I'm really curious why Isabella hasn't demonstrated any magical ability. Is it known whether her sibling are magical?

I thought you did a good job with Rosa's reaction. It seems really genuine and natural. It would be hard enough to find out that your husband kept the secret of him magic for so many years, but even worse on top of the fact that she was being told her children would be taken away because of it.

I like the glimpses we see of Isabella's character. She takes care of and protects her siblings, even when something so serious about her future is being discussed. She speaks up for herself even when others don't think to ask.

I generally felt that your dialogue was pretty detached. Much of it had an expositional tone to it, and I don't just mean Juan Carlos telling his story (that felt fine, because it was meant to be expositional). When the adult characters spoke I couldn't really pick up a feel of their character. The old woman in particular, who is described as eccentric looking, speaks in such a straightforward way that I don't feel like I am seeing her character. If that discongruity is something you were aiming at for her, you may want to highlight it a bit more. Still, I had the same reaction to much of the father's dialogue. He just didn't seem truly present to me. I'm not sure how to give more constructive advice on this - you may want to look specifically at dialogue help topic to explore this. My thought is that things tend to get too wordy and formal sounding.

I think it might be helpful if you put the translated words at the top of the chapter, so that the reader can be familiar with them at the start and not have to scroll back and forth.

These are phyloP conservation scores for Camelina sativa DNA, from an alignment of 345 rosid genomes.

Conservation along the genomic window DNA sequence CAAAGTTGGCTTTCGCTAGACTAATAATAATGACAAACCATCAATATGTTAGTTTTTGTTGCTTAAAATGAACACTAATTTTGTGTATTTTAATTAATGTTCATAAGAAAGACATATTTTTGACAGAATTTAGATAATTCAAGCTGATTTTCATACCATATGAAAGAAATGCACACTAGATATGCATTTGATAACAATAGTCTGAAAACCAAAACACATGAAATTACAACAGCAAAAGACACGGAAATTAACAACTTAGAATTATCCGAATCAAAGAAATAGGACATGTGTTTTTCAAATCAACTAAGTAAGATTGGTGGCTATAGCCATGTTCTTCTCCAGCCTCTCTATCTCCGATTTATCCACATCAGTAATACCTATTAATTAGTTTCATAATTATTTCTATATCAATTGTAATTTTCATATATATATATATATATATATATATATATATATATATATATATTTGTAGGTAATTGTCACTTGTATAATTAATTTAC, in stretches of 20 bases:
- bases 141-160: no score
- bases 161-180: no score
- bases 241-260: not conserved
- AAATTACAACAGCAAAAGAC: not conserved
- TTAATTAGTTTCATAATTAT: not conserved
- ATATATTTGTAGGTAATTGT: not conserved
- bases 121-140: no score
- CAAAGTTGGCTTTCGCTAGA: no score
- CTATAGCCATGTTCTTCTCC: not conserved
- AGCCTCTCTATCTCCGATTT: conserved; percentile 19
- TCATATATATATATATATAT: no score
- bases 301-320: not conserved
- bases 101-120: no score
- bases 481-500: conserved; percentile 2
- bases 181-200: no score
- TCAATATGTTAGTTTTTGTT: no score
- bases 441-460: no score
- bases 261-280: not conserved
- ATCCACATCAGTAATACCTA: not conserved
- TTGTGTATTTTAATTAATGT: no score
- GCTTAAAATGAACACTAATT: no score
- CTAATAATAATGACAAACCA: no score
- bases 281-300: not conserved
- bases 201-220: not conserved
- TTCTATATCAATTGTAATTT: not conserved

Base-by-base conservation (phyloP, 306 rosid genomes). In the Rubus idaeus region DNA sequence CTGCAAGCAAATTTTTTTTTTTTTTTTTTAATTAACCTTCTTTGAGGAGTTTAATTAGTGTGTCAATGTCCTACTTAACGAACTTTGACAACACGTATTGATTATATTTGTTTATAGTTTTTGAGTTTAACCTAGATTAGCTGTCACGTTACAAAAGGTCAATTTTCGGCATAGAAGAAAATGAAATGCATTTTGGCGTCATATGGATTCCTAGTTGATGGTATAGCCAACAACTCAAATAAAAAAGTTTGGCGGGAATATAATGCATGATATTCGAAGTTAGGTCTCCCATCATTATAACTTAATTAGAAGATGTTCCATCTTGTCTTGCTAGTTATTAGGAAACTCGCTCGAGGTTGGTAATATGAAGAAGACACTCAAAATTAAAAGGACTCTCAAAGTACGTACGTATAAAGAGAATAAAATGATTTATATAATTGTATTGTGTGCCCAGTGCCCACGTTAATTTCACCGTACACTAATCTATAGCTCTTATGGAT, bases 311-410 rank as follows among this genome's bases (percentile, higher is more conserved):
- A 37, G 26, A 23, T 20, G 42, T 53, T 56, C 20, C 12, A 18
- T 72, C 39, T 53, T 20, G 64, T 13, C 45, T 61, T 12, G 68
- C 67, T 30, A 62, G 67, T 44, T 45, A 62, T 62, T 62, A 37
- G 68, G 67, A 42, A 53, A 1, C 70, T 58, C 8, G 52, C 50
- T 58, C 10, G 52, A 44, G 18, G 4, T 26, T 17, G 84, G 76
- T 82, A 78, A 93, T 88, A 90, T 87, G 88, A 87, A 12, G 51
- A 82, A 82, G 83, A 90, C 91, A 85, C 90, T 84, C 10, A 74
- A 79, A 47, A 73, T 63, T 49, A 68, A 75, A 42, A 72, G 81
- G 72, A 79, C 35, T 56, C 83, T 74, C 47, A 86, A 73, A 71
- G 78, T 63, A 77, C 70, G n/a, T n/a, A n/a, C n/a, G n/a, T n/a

(Okay, so that ended up being a decently lengthed review after all)

I'm excited to see this story continue to develop!

Author's Response: Hey Sam!

There definitely will be some parallels to the HP world and it is exactly for the reason you pointed out. Since I'm creating an entire world, I wanted there to be little nods and winks that were familiar.

More will be said about Isabella's magical powers and her siblings as the story progresses.

I'm glad that Rosa felt natural to you. I didn't want her to be overly dramatic, just a normal, frustrated reaction.

Isabella is very independent and even keeled. You'll see more of that as the story continues.

I appreciate the feedback on the dialogue feeling a bit detached. I'll give it a read through and see how I can fix it up a bit. That being said, I do imagine some of it being a bit different because it's all seen through Isabella's eyes.

I can't tell you how many different suggestions I've had on what to do with the translations. I've tried my best to use them sparingly and keep them with in a context that makes them fairly obvious, but I will continue to tweak and adjust to make them easier to understand. I guess I take for granted living in an area where Spanish is incredibly common. :D

Thanks so much for the lovely and helpful review!


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Review #13, by Claire Evergreen A Midnight Surprise

3rd June 2015:
Hey, Kaitlin! Here for the swap :)

When I saw that you had another chapter up, I got so excited! There's only been one chapter so far, but I already love the characters and this is such a new and fun take on the magical world.

I would definitely not be as calm as Isabella was if someone broke down the door to my house and asked to speak to me. But Isabella seems like the kind of person who goes with the flow and doesn't let much bother her. Her reactions to everything seem (at least to me) perfectly in line with what a thirteen year old would do, especially that part at the end where she wanted to see Doña Marisol perform magic.